Launched in 2011, the D-Lab Scale-Ups fellowship program offers one year of support to MIT graduates bringing technology-based, poverty-alleviating products and services to market at scale. Each fellow is awarded a $20,000 grant and provided with tailored mentorship, skills-building resources, and partnership-cultivation opportunities.
To date, the program has supported 13 fellows working in sectors including health care, waste recycling, water sanitation, solar energy, and agriculture. These fellows are launching ventures in less-industrialized markets in Africa, Central and South America, and Asia.
This year's D-Lab Scale-Ups fellowships have been awarded to alumni Zehra Ali of Ghonsla, Matthew Orosz of STG International, and Sidhant Pai of Protoprint. “Zehra, Matt, and Sid are pushing the boundaries with markedly different products and markets — environmentally sustainable insulation for homes and offices in Pakistan, energy for health clinics in Lesotho, and fair-trade 3-D printer filament from waste-pickers in India,” says Eric Reynolds, manager of the D-Lab Scale-Ups fellowship program. “While all MIT graduates, their paths are remarkably diverse, ranging from two to 10 years of committed product and venture development. They are an inspiring trio, and I’m excited to see where their efforts will lead over the coming year.”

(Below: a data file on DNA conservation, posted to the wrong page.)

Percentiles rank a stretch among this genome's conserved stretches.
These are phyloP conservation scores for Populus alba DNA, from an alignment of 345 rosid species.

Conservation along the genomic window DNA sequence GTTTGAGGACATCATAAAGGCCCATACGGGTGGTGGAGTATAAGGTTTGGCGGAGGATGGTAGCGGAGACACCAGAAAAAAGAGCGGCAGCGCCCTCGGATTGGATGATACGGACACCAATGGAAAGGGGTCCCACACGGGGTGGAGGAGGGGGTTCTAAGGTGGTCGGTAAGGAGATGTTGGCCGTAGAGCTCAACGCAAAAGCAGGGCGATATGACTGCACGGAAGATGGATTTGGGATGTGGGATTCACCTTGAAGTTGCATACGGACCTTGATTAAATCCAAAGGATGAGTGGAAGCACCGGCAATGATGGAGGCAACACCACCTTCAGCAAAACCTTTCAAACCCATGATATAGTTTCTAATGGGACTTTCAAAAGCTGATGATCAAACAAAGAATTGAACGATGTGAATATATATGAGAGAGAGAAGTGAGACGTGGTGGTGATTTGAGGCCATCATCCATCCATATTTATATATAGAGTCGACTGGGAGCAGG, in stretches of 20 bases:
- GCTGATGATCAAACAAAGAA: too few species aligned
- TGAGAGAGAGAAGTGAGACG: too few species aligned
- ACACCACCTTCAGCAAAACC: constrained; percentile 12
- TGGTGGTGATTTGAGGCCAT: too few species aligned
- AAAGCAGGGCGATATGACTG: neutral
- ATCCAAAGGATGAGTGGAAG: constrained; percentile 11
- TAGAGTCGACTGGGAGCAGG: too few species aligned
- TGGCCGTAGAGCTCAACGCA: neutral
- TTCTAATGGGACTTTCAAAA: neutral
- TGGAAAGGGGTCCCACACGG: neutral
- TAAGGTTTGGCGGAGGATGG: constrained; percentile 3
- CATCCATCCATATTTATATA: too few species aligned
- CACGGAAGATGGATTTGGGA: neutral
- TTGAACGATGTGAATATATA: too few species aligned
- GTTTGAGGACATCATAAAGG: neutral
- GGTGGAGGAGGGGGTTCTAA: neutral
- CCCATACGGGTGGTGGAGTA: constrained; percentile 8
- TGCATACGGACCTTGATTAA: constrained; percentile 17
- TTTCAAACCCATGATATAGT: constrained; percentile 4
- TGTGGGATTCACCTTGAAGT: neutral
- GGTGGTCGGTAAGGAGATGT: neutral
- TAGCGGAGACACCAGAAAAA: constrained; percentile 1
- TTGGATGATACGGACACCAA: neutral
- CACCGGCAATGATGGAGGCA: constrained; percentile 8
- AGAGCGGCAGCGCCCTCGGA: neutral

Ali, who holds an SB in mechanical engineering and an SM in technology and policy from MIT, was raised in Pakistan and has long been motivated to address the country’s complex problems related to housing, energy, and the environment. In northern Pakistan, widespread use of metal roofs and a lack of affordable, effective, and sustainable insulation options contribute to extreme in-home temperatures in summer and winter. Many households spend up to 30 percent of their disposable income on wood for heating, contributing to both indoor air pollution and deforestation.
In response to this need, Ali founded Ghonsla (“nest” in Urdu), an enterprise which provides sustainable and effective insulation solutions to underserved communities in northern Pakistan. Ghonsla produces two-foot-square insulation panels from recycled paper and board. Ghonsla installs the panels along existing walls and underneath roofs using a standard metal grid. The insulation provides a temperature difference of 8 to 10 degrees Celsius in summer, and can reduce winter heating costs by 30 percent — all at a cost 30 to 40 percent cheaper than available market alternatives. The $20,000 Scale-Ups award will aid Ghonsla in scaling operations by upgrading their production capacity and expanding operations to two additional high-need locations in the region.
Orosz, who received a doctorate in civil and environmental engineering from MIT in 2012, has channeled his experiences as a Peace Corps volunteer, Fulbright fellow, and Echoing Green fellow into the founding and operation of STG International, an enterprise seeking to address energy availability in sub-Saharan Africa. In this region, more than 600 million people lack access to reliable, modern sources of energy. Reliable energy access has an enormous impact on the availability and quality of education and health care services, particularly in rural areas.